When working on manufacturing or construction sites, safety is always a top priority. Many hazards can endanger the lives of those who work in these environments, and it’s essential to be aware of them before they become an issue.
Often, hoisting and rigging hazards are also overlooked in this industry. This is because they’re constantly in use to move heavy materials around the workplace. As such, it’s crucial for operators and other workers to understand how these hazards work so they can avoid them when possible.
If you work in an industry prone to these hazards, read through this article as it lists down hoisting and rigging hazards to watch out for.
Dangers Of Hoisting And Rigging
Hoisting is the process by which an object or person is raised to the desired height. On the other hand, rigging refers to the assembly of equipment such as cables, wire rope, and related hardware used in construction for lifting heavy objects, like girders, into place.
Lifting and rigging can be fatal if the tools and materials used are substandard and safety measures aren’t taken. To avoid accidents, below are some of the hazards that workers must keep in mind.
1) Slipping Off The Edge
A worker’s feet might slip on the edge of a beam, causing them to lose their balance and fall. Therefore, they may want to use safety toe caps whenever they perform work around a high load, like a beam.
Additionally, workers should always check the surface before stepping on it to ensure that they won’t slip and fall, especially if snow or ice is present, as this can lead to accidents.
2) Electrical Hazards
Overhead cranes, most of the time, have electrical hazards with their power lines and wiring. The most common danger is when an overhead crane operator’s safety hooks become entangled in the wire while running the load over a beam or other obstruction.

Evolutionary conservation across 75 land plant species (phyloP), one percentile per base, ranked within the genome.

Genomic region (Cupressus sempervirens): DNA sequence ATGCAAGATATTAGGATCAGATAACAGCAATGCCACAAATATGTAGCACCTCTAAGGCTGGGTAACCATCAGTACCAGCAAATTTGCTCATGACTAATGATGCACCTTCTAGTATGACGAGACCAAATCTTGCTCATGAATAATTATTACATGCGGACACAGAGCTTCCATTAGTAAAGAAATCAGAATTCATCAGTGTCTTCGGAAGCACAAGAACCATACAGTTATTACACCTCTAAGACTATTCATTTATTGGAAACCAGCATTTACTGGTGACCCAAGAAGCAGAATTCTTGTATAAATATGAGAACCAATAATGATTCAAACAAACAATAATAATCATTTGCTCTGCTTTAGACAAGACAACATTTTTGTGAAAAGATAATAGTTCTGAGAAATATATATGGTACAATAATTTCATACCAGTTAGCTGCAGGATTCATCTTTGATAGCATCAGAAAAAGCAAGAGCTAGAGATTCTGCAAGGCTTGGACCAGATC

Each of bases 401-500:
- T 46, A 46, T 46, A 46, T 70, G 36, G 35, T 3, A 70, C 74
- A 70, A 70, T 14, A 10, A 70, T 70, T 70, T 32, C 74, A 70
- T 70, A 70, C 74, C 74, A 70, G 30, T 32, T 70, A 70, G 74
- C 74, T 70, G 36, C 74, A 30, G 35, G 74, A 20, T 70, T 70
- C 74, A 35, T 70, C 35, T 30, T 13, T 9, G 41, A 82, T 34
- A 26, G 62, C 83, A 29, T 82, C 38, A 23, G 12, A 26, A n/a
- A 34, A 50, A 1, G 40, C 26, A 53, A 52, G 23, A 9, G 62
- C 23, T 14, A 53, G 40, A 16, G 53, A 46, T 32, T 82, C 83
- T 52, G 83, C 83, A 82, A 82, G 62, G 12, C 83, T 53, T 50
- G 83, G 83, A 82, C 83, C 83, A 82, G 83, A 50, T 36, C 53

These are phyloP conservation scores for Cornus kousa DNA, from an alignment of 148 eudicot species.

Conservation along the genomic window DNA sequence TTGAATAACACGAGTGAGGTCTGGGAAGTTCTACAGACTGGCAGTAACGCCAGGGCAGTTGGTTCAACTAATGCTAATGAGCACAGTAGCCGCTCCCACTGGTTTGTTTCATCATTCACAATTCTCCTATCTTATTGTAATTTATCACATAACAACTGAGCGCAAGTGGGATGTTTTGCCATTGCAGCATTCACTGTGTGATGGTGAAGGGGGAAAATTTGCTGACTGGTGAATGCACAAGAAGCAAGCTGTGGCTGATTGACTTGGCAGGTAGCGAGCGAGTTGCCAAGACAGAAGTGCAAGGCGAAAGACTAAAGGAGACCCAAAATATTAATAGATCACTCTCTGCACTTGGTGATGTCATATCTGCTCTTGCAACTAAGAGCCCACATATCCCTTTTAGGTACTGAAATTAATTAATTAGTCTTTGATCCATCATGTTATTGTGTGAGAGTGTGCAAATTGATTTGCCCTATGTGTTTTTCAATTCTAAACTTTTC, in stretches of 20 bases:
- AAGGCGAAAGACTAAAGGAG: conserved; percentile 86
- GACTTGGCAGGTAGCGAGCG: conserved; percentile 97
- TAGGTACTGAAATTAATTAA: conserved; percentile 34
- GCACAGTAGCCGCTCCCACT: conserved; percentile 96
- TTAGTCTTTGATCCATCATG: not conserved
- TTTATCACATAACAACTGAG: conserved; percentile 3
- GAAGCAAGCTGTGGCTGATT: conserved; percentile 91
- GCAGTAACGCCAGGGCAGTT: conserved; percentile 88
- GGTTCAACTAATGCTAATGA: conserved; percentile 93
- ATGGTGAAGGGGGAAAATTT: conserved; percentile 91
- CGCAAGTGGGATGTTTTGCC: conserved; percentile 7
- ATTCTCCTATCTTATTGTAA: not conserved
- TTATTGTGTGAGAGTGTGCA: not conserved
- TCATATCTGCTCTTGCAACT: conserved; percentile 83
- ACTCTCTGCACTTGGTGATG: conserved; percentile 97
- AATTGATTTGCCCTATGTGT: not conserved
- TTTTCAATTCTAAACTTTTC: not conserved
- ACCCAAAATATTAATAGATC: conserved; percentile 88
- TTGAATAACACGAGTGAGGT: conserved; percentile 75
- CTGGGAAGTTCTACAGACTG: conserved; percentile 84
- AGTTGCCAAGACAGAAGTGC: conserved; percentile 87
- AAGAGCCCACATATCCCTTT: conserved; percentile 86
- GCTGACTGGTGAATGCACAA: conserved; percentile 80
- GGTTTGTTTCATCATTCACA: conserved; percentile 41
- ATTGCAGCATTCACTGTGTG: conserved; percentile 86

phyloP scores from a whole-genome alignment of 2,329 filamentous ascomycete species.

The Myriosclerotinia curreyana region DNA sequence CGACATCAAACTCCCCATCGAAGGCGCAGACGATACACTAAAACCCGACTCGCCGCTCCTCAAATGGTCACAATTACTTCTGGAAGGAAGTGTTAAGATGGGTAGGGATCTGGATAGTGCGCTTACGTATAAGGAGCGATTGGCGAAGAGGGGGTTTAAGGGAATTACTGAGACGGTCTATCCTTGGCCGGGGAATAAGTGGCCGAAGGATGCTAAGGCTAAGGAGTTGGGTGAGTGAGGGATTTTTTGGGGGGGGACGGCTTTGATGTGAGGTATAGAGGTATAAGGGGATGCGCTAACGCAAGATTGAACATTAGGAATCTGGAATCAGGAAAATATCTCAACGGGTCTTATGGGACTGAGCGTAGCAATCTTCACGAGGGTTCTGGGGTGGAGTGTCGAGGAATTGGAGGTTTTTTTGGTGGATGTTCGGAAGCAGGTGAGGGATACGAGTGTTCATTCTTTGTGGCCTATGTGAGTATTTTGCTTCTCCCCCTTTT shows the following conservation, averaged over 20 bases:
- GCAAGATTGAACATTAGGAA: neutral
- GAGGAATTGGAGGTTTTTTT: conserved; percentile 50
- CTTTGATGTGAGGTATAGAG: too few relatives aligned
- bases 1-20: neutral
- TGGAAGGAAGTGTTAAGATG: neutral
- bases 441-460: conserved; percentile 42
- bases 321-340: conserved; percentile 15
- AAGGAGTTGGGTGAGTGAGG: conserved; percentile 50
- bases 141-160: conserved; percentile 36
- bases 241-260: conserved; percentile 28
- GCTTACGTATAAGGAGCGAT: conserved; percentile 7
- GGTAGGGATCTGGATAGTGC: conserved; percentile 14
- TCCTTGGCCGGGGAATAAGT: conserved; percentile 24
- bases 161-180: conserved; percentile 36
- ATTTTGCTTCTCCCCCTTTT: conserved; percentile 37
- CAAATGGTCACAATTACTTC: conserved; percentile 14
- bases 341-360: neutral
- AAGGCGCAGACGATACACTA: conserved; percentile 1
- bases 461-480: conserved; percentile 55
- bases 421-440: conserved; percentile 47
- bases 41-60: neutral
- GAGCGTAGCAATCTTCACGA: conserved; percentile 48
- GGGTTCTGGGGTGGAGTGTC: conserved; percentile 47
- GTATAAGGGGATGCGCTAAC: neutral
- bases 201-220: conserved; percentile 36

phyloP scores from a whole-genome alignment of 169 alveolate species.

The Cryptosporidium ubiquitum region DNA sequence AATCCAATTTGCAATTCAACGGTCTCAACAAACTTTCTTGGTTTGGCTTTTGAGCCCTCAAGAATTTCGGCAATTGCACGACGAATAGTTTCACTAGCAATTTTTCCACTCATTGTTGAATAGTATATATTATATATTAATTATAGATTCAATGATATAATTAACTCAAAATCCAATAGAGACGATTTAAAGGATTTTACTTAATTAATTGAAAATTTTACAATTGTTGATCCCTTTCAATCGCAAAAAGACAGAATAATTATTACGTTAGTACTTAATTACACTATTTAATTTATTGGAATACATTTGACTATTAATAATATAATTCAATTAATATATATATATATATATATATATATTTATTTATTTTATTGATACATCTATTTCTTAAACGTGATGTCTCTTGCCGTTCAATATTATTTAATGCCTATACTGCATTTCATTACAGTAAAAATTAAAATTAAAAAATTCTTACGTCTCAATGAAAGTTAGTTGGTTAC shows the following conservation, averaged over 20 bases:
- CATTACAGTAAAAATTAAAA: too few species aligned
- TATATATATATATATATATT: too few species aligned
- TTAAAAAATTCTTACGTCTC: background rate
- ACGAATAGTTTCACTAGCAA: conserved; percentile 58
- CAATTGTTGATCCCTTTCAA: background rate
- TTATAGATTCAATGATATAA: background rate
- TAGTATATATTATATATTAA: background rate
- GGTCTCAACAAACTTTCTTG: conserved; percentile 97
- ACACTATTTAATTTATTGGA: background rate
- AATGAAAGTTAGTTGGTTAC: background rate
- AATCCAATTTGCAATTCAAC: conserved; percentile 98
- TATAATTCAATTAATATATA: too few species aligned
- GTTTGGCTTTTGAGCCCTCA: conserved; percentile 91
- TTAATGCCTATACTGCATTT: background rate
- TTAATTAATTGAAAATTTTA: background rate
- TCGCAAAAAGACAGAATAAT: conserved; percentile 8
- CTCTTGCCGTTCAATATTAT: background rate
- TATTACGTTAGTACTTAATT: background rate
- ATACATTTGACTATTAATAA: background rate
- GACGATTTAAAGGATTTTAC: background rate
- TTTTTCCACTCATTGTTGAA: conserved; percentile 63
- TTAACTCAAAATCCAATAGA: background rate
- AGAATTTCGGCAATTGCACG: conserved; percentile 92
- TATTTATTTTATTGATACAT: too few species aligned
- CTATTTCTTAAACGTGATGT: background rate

For this reason, safety should be the priority when working with an overhead crane and electric cables. Also, operators must keep a safe distance from the lines at all times to prevent them from being entangled in any way while running over obstructions or tight spaces. Safety gear should always be used as well to avoid contact if there’s a chance. Thus, it’s a must that workers have the proper training to ensure the safety of the entire site.
3) Risk Of Falling Materials
One of the hazards that must be carefully managed is the risk of falling materials. It can happen if a crane malfunctions or if the chains and hooks holding uploads break free from their attachments to other items. It can be fatal if falling materials hit workers, and it can also cause severe damage to the property if it happens to fall on buildings or other structures.
Prevent this by using appropriate safety measures, including barriers and netting to catch falling objects before they hurt anyone. If there’s a risk of large items dropping from above, install an anti-falling system for protection against such hazards. Failing to do so is one of the many workplace injuries that can put you out of business.
4) Unstable Crane
Malfunction is a part of any equipment’s lifespan. The crane can be unstable during a malfunction, and it’s up to the operator to make sure they don’t get injured when this happens.
Furthermore, if there’s an uneven load lifted, this may cause instability in the system. The extra weight on one side of the platform means more support has to go in that direction and less to another, which results in a lack of balance. This causes vibrations because something isn’t behaving the way it should be.
Watching out for indicators of instability, such as sudden movement or shaking, or vibrations is a must. If any of these signs appear, then an evacuation might need to take place before anything gets worse.
5) Faulty Harness
The safety harness is a safety device designed to protect personnel from falls. If your safety harness fails, you’re in grave danger of being pulled into machinery that could cut or mangle you. Also, the faulty harness can cause injuries if it doesn’t hold a person securely when they’re in an accident.
Make sure to inspect your safety harness before each use. Look for worn or frayed parts and any signs of damage, including cracks in the plastic coating and broken clips. If you notice anything risky about your harness, you need to stop using it immediately and have it replaced.
The dangers of hoisting and rigging are serious. If you do these kinds of jobs, make sure that you know the hazards before going into work to prepare for them properly.
Some practices include always having a net to catch falling materials. Making sure your harness is in good condition can also keep you safe from hazards. Lastly, watch out for power lines since live wire contact can be fatal.